Last week, ‘All My Children‘ featured beautiful, touching scenes between Angie (Debbi Morgan) and Jesse (Darnell Williams), as he supported her decision to forgo treatment for a disease that could blind her so that she could carry an unexpected pregnancy to term. Some of the dialogue may have been sappy, but the actors sold it. The characters still have the same magic that they did during their initial romance, twenty years ago.
On Friday, when Jesse took Angie for a simple day in the park so she could enjoy looking at nature while her vision was still good, my heart melted. I found myself wishing that I would some day experience that sort of unconditional love.
That same day, I was pulled back into the magic of ‘General Hospital’s‘ Sonny (Maurice Benard) and Brenda (Vanessa Marcil Giovinazzo), as Brenda reminisced about their relationship. The show pulled out the good flashbacks, of their adventures in Puerto Rico. They were bigger, better and more exciting than anything on the show now.
As Brenda said, “The way he loved me was stunning. You know, for a while, it was the only thing that mattered in my life. I would have done anything. I would have given up anything. I would have been anyone to hold onto him.” That’s the kind of relationship I want soap opera characters to have. (In real life, it would be, as Brenda’s friend Suzanne pointed out, self-destructive and horrible.) I want to watch these sort of sweeping, epic romances. I cannot think of a current burgeoning soap romance that qualifies.
That, to me, is the biggest creative reason why soaps are in trouble. I cannot figure out why daytime no longer writes larger than life love stories. The success of the movies like the ‘Twilight’ series shows that people still like to watch them. There are plenty of appealing actors. There are decent set ups: GH’s Dante (Dominic Zamprogna) and Lulu (Julie Marie Berman) are attracted to each other, but he’s both an undercover cop and Sonny’s long lost son. ‘The Young & The Restless’s‘ Billy and Victoria are sparring partners from from feuding families who impulsively and drunkenly got married.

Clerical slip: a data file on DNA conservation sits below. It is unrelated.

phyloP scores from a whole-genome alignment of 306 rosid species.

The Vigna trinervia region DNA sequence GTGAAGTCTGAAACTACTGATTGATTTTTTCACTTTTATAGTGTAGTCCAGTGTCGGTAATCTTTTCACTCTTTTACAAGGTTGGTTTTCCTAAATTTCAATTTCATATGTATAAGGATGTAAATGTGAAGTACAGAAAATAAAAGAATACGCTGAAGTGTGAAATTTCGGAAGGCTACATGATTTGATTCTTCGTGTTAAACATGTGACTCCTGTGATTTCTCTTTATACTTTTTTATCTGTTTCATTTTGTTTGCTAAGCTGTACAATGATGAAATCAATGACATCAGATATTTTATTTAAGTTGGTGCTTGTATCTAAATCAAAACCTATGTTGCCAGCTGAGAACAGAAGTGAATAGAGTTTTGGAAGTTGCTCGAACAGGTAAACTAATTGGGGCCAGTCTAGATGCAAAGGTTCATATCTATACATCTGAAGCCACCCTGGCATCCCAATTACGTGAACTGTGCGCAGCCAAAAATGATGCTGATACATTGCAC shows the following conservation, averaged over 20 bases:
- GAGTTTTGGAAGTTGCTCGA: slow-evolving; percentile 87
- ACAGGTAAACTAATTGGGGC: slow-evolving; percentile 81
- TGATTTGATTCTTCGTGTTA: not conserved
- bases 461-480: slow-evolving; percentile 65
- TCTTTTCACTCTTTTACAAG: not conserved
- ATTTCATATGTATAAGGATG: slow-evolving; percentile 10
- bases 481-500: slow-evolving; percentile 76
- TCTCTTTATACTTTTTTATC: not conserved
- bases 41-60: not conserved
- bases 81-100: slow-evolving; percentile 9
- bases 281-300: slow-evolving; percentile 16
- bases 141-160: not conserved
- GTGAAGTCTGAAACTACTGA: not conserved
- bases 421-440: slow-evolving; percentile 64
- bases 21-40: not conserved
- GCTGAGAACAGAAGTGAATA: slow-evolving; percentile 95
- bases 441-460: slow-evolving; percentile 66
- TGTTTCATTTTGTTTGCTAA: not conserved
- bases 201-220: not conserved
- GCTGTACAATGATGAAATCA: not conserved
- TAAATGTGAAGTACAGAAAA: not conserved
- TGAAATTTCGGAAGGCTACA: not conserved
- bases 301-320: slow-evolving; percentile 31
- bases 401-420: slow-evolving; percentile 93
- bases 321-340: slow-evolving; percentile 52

In the past, these couples would have spent months overcoming their numerous obstacles. Dante and Lulu would have been ripped apart when his identity was revealed and it appeared that their relationship was part of his undercover persona. Billy and Victoria would hate each other, but decide to stay together in name only because it served some financial purpose and slowly fell in love, facing opposition from their families every step in the way.
Instead, Lulu and Dante are already discussing marriage, Billy and Victoria’s marriage turned out to be invalid but then they decided to be a couple anyway. It is all easy and comparably realistic and boring.
Soap writers seem determined to give short shrift to the most interesting part of the story: how a couple falls in love and forges a committed relationship. Characters meet, get married, and get divorced within a year. Whether it is network pressure to pick up the pace, or concerns about job security influencing writers to rush story development so they can be sure they’ll get a chance to finish what they started, nobody is building supercouples anymore.
The word supercouple is still thrown around, but I cannot think of a single soap relationship that has began in the past five years that has truly lived up to the name. ‘All My Childen’s’ Ryan (Cameron Mathison) and Greenlee (Rebecca Budig) are marketed as a supercouple, but I have yet to meet anyone who actually likes them together.
AMC’s Zach (Thorsten Kaye) and Kendall (Alicia Minshew) really seemed like they had what it takes to go the distance, but a series of stupid plots, like the Kendall lookalike in prison, greatly diminished their appeal.
‘Days of Our Lives‘ Sami and E.J. have explosive chemistry, but giving them two children together before their romance ever really started hurts their arc.
‘Guiding Light‘ had promising pairings in Olivia (Crystal Chappell) and Natalia (Jessica Leccia) (killed by the show’s cancellation) and Jonathan (Tom Pelphrey) and Tammy (Stephanie Gaschet) (killed when the show could not figure out what to do after they got together). Many other potentially great couples like ‘One Life To Live’s’ Nash (Forbes March) and Jessica (Bree Williamson) never reached their full potential because writers opted to kill off half the pairing.
Nearly all of the most popular daytime couples, the ones viewers want to see together even when they are broken up, (DOOL’s Hope and Bo, AMC Jesse and Angie, and Jack and Erica), ‘As The World Turns’ Holden and Lily and Jack and Carly, Y&R’s Victor and Nikki and Nick and Sharon) have been around since the 1980s or 1990s. If the genre is to have any hope of surviving, it needs to create new relationships that have every bit as much of a hold on the audience. If all it can offer is nostalgia, then it is only moving backwards and admitting defeat.